Font type, font size, text color, background color, and text layout all need to be considered when publishing articles.

A few pointers:

  • Use a fairly large font. Ideally around 14-18px. Also, choose an appropriate font – comic sans will not suit a serious business blog.
  • An obvious one, but ensure your text color doesn’t clash with your website’s background color.
  • Use line breaks. Breaking up paragraphs with a line break makes things so much easier to read. It may not be preferable for print, but try using single sentence paragraphs when conveying important information.
  • Use bold for certain keywords or critical phrases.
  • Use heading tags effectively. Every page should really be using at least H1s and H2s to separate sections within your article.
  • Use bulleted lists (like this one). Bullet points can be easily scanned and allow the reader to take in a lot of information quickly.

For more ways to make your blog easy on the eye, check out these tips from the guys at Copy Blogger

How long should your posts be?

This question is a cause for much debate, but in my opinion, the answer is; as long as it takes to convey your message. It could be 300 words or it could be  8,500 words (like the post you’re reading).

The real intent behind this question is, what does Google want? Well, Google does indeed love quality content and the odd beefy article.

Research by serpIQ showed that Google did seem to prefer lengthy content, with the average word count of articles occupying the top 5 positions in Google all being over 2,300 words.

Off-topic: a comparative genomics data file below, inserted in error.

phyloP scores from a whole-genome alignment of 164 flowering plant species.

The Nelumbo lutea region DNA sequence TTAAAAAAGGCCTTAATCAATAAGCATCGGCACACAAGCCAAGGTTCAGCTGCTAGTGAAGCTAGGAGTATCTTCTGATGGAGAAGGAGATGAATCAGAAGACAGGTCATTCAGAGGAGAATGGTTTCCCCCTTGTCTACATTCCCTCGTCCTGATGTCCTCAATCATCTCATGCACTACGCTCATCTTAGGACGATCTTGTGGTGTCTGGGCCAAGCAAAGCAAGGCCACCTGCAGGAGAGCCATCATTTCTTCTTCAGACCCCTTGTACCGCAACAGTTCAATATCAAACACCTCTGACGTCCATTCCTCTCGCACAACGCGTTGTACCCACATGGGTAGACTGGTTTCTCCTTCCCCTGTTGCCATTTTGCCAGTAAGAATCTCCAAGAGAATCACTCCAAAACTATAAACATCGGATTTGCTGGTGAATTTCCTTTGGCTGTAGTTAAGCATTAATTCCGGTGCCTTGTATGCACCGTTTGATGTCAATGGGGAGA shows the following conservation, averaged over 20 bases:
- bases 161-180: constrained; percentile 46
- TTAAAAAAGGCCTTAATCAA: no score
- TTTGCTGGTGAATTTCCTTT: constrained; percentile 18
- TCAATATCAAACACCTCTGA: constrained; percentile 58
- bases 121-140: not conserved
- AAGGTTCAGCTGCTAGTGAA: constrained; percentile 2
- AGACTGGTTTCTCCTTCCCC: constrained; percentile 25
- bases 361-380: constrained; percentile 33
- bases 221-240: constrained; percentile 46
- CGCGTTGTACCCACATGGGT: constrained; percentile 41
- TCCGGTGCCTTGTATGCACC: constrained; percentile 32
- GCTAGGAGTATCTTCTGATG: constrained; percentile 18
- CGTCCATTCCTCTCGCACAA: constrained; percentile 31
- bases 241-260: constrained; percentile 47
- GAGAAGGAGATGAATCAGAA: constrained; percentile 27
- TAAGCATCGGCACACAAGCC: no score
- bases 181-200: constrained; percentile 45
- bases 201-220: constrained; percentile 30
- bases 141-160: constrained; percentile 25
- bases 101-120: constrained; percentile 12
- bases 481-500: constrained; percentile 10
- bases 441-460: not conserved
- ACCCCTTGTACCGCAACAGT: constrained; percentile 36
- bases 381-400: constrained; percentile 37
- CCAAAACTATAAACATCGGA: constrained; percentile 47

However, could this be a red herring? Correlation does not imply causation. There are many factors at play here, not just word count.

It would be naïve to think that Google ranks content higher just because it contains more words.

Perhaps people just prefer longer content, and as such more people share and link back that kind of content?

One thing I do know – don’t get too hung up on a content length, just mix it up.

If your story demands 3,000 words, so be it. Just don’t write for the sake of it, as this will make your posts boring and unnecessarily long.

Writing the perfect titles and meta descriptions

A good title can make or break a blog post regardless of the content that follows it. A great title can hook people in and get them to click through to your article.

The same goes for meta descriptions – a short line or two describing what your article is about.

First of all, why is this important? Well, your title tag will not only tell Google what your content is about (and help decide how your page is ranked), it also tells your human readers what’s in store for them should the click this link.